Don’t get me wrong, it’s not all we talk about – there’s plenty of discussion about ROI, market share and the latest strategies and tactics for unified marketing, but the conversation always ends with some discussion of budgets. Maybe that’s the problem?
I’m not talking about the frozen budget problem or the not-enough-budget problem, there’s no solution for that. Rather, I think the problem with budgets today is how they’re split up. Budget allocation is the problem.
Take for example the CMO (names withheld to protect the innocent) who has a traditionally organized budgets like this:
- 70% working media
- 15% trade media
- 15% production/PR/fees
- 5% working media
- 80% production/PR/fees
- 15% additional staffing requirements
Most CFOs and procurement offices have a procedure for modifying budget categories and moving stuff around, unfortunately they allow for easy movement on the edges and make it much harder at the core. The real problem is that it might take 60-90 days to make the shift. In that amount of time, an agile challenger or a progressive market leader is already having a dialogue with the community and the space is crowded and noisy.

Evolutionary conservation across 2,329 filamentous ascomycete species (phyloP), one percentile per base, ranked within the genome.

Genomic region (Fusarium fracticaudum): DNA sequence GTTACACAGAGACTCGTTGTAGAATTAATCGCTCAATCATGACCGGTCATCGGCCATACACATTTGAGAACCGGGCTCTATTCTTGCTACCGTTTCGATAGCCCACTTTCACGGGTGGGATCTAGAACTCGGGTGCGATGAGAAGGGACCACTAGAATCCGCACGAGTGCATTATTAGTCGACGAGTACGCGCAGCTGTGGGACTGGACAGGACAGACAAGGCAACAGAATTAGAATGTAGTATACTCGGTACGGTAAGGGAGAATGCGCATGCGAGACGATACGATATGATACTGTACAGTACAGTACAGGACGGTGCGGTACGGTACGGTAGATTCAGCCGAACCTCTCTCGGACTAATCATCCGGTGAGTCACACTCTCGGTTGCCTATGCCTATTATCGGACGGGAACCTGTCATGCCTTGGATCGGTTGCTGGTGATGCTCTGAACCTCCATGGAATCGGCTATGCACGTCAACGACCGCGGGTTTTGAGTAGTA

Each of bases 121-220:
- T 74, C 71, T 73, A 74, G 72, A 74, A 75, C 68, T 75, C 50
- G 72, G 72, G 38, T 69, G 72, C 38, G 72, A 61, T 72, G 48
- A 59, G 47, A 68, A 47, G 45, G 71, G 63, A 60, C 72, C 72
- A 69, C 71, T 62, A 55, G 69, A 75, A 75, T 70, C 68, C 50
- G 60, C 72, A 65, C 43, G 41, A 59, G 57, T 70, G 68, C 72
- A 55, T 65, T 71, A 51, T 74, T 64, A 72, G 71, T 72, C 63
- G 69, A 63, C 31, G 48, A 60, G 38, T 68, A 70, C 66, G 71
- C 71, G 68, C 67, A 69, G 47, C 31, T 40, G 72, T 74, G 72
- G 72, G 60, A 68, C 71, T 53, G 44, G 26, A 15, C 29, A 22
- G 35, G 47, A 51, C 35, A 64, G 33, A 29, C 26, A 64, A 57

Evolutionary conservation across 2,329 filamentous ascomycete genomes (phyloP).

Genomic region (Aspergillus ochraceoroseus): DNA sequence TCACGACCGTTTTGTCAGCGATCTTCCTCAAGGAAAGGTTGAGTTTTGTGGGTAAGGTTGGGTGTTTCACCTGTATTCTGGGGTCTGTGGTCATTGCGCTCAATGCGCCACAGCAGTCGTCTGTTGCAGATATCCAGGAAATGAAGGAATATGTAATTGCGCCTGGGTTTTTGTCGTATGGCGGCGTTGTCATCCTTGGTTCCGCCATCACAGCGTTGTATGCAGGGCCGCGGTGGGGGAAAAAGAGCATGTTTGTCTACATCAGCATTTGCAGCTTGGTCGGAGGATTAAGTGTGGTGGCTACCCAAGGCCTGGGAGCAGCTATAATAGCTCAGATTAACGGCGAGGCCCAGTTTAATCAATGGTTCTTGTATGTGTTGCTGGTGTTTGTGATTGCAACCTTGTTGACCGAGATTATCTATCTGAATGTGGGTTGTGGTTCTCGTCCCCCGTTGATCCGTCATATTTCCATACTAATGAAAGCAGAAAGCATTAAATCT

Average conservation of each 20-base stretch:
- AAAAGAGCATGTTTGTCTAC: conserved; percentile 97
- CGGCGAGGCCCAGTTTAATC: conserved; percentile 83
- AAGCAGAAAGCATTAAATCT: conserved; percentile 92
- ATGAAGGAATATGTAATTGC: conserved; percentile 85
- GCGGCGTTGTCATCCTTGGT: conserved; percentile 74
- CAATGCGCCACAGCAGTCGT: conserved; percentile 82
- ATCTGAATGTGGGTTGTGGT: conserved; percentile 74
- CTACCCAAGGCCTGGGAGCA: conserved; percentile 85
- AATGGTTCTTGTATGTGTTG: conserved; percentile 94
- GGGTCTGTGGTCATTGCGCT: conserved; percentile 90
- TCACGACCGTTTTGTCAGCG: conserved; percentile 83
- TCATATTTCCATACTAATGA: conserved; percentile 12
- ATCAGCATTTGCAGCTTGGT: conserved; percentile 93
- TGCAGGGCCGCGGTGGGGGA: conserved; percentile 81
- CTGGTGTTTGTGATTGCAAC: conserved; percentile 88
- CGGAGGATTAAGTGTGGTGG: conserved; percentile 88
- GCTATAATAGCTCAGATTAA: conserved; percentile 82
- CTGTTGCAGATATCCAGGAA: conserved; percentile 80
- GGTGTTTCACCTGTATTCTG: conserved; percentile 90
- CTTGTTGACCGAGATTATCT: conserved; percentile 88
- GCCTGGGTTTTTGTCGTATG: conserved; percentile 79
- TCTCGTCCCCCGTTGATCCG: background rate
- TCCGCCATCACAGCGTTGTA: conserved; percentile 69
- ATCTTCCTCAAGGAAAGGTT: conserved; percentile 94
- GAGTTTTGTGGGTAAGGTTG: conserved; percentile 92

The Headcount Line Item
The biggest problem however is that the real budget change the marketing department needs is head-count. Adding people is the hardest thing to do in today's climate as the capital markets, equity markets and global environment is volatile to say the least. However, consumer engagement is a person-to-person event - it requires people.
Agencies are adapting and adding solutions to help CMOs outsource community management, social monitoring and engagement and even helping to route contact into call centers as need be, but marketing organizations need a few more people to make a really big difference.
Shift to ROI-Based Budget Allocation
What I suggest is moving budgets into a ROI based allocation that the CMO is accountable for and that the CFO requires reporting and monitoring, but not strict category adherence. The pace in which we operate is too fast to use conventional means of fiscal control and the need to grow market share is too great to allow a GL to impact our performance negatively.
What do you think? How should budgeting change to reflect the realities of unified marketing?